Automotively, the mighty Chryslers took the Forward-Look one step further with their towering tail fins and Flight Sweep styling. The 1957 Chryslers looked totally different from the 1956 models and they were nothing like each other as well. A new third line of middle-priced models revived the old Saratoga name. It included a two-door hardtop ($3,694), four-door sedan ($3,658) and four-door hardtop like my dad’s ($3,772).
In addition to the fins, there was a new massive bumper grille with wide, horizontal parking lights under wraparound wings. Dual headlights were optionally available, but only allowed in a few states. All Chryslers looked longer, lower and wider, but the wheelbase was unchanged and overall lengths were slightly reduced. Saratogas came standard with dual exhausts, back-up lights, a brake-on warning signal, stainless steel full wheel covers and loose-as-a-goose power steering.
“Torsion-Aire Ride was Chrysler’s trade name for the new front suspension system with torsion bars instead of springs. This system was said to do a better job of absorbing road shocks and providing more level stops, starts and turns. Chrysler claimed improved handling, too. A new Torque-Flite automatic transmission was also available in all series and standard in all but entry-level Windsors. This three-speed transmission was operated by push button. Torque-Flite was said to be smoother and quieter than PowerFlite, giving better on-the-road performance in every gear range.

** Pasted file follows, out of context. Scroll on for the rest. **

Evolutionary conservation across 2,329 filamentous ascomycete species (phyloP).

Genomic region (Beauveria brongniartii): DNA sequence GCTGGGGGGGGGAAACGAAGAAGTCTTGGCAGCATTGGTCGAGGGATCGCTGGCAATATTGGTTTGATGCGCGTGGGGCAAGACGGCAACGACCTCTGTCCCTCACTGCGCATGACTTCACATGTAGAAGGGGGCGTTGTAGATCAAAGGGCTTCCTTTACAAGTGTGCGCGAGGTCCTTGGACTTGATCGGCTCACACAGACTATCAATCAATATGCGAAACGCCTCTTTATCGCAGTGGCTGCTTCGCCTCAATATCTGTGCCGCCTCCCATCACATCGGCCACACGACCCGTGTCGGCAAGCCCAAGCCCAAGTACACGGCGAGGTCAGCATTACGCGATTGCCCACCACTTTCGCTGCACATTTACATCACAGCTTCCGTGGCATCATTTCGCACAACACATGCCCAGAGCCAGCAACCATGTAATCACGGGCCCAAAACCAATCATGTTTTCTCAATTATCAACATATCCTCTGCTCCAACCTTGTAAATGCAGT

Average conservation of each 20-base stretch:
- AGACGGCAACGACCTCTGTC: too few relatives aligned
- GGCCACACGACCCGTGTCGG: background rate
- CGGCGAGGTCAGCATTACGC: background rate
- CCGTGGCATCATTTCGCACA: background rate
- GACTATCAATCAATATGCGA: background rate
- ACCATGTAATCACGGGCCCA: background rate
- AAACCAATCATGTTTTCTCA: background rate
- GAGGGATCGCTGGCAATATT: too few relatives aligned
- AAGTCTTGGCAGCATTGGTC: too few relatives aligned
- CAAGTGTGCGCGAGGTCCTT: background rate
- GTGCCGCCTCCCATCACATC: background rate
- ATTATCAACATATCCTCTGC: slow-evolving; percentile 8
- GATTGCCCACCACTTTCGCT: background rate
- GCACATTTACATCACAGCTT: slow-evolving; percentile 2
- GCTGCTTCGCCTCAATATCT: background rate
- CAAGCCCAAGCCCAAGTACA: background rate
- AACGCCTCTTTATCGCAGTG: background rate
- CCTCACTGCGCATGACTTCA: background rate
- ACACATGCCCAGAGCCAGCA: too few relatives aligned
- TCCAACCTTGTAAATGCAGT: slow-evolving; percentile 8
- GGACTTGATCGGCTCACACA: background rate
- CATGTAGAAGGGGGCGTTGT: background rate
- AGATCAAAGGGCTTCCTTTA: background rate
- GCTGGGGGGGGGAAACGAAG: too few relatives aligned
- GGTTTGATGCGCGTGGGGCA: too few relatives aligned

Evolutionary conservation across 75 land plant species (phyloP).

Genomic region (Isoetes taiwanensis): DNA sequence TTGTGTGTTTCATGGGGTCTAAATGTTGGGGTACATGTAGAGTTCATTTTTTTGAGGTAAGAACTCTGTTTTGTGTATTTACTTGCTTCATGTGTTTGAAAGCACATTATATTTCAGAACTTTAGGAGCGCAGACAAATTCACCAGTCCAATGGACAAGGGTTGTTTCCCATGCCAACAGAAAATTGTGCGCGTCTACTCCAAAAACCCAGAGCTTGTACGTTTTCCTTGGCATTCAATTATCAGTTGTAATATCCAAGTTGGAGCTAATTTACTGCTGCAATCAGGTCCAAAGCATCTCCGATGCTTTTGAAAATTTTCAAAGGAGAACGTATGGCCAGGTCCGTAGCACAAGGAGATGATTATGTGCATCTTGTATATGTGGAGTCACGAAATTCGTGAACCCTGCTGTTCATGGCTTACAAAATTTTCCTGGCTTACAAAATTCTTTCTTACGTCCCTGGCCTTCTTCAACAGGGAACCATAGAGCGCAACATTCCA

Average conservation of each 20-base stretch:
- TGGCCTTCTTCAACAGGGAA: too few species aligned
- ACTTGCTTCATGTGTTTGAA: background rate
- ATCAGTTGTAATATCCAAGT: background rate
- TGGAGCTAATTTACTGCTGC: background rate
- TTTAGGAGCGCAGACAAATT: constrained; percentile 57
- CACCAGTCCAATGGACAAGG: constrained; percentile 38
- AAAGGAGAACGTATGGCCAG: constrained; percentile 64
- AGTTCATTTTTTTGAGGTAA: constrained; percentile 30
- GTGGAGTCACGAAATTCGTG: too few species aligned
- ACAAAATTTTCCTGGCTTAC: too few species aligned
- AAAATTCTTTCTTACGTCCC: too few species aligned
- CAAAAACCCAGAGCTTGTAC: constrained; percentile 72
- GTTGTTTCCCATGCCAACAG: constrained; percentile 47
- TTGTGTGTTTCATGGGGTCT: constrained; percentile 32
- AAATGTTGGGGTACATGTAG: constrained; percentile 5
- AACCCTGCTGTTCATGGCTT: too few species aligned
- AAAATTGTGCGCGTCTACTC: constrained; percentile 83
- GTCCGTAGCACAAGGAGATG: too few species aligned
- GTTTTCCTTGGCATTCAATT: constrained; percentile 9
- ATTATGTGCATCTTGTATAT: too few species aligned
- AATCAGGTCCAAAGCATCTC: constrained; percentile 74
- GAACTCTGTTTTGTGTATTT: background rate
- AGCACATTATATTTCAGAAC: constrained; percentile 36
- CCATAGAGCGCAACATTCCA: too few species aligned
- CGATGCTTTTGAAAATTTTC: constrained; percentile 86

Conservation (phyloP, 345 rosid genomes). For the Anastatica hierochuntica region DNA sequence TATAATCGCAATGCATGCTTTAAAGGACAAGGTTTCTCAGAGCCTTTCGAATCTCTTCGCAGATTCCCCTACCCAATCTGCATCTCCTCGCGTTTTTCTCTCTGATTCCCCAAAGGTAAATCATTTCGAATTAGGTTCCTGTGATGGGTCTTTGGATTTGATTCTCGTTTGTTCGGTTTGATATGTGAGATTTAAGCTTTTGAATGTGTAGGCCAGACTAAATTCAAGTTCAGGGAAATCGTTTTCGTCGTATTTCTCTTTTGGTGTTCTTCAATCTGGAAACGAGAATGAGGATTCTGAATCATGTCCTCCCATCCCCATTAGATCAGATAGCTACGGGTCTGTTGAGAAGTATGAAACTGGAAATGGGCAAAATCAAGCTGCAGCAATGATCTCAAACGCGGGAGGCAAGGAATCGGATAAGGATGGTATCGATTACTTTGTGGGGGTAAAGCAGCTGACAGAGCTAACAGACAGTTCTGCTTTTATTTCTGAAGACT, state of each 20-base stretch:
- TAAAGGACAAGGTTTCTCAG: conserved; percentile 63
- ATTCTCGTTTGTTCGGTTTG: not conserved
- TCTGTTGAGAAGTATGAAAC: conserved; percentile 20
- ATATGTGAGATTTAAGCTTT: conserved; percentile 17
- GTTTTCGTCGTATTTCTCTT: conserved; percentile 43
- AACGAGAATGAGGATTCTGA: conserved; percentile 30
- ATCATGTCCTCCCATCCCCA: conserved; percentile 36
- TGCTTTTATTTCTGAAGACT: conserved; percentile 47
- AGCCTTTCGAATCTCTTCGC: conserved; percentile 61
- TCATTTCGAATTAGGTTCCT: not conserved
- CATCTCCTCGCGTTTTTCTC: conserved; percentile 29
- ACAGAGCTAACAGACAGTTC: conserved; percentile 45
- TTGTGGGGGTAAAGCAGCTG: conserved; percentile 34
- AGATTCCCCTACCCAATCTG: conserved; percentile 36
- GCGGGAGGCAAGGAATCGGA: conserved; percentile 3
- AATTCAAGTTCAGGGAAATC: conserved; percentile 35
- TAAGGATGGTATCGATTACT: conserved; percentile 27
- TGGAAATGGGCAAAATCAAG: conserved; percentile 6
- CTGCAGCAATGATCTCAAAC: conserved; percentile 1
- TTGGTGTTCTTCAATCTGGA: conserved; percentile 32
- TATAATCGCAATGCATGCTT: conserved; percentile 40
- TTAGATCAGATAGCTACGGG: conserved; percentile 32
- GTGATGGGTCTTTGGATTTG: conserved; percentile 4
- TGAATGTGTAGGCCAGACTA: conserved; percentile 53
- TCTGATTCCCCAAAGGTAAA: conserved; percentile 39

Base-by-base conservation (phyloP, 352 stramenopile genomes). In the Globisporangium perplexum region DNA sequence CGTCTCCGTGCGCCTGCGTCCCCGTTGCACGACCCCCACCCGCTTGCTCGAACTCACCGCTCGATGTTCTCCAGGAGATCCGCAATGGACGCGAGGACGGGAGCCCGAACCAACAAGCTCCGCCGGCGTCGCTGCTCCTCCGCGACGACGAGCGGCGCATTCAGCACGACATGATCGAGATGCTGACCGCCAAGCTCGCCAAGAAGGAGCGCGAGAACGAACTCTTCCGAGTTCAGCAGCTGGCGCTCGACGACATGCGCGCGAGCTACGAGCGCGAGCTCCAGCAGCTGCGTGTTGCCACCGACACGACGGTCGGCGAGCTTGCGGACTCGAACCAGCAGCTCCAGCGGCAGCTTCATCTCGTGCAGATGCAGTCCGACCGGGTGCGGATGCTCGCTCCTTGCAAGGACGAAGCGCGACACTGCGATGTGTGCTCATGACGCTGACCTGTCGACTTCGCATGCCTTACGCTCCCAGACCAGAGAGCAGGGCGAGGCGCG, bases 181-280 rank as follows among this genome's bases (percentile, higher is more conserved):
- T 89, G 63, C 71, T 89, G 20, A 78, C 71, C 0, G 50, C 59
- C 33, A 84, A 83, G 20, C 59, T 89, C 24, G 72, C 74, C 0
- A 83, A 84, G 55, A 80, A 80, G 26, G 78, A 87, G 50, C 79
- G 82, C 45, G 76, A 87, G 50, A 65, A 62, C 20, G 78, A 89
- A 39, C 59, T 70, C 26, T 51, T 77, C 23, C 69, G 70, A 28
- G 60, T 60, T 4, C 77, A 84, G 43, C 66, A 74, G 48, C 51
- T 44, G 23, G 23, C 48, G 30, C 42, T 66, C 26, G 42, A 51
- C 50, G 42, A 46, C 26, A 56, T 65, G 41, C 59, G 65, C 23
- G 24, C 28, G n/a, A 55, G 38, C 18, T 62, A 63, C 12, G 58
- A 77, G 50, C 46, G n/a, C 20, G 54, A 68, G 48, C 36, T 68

“Saratoga” was written in script on the front fenders in Chrysler’s new line. A single, full-length body side molding sweeping gently from the center of the headlights to the bottom of the taillights was standard. An upper rear molding positioned parallel to the top of the fin was a trim option. Being the era of two-toning, when this molding was added, the area between the two chrome strips was often done in a contrasting color and the same contrasting color was optionally available for the roof.
A new 295-hp version of the 354-cid Spitfire V-8 was used in Saratogas. This four-barrel engine had the same displacement as the 1955 Hemi, which might have been a fact that confused my father into thinking he was buying a Hemi-powered car.
On a calendar-year basis, Chrysler enjoyed a 45.8 percent increase in production in 1957, with the total rising to 156,679 cars (including 118,733 Chryslers and 37,946 Imperials). Model-year production included 115,858 Chryslers and 35,734 Imperials. The Chrysler total included 10,663 Saratoga two-door hardtops, 11,586 Saratoga four-door hardtops and 14,977 Saratoga sedans.
In case you’re wondering, I didn’t buy the auction car. Someone else paid $9,500 for the No. 3 condition Chrysler. I thought that was a little on the high side for a four-door sedan.
Automotive memories do have their own value and that’s something to keep in mind any time you go to a collector car auction.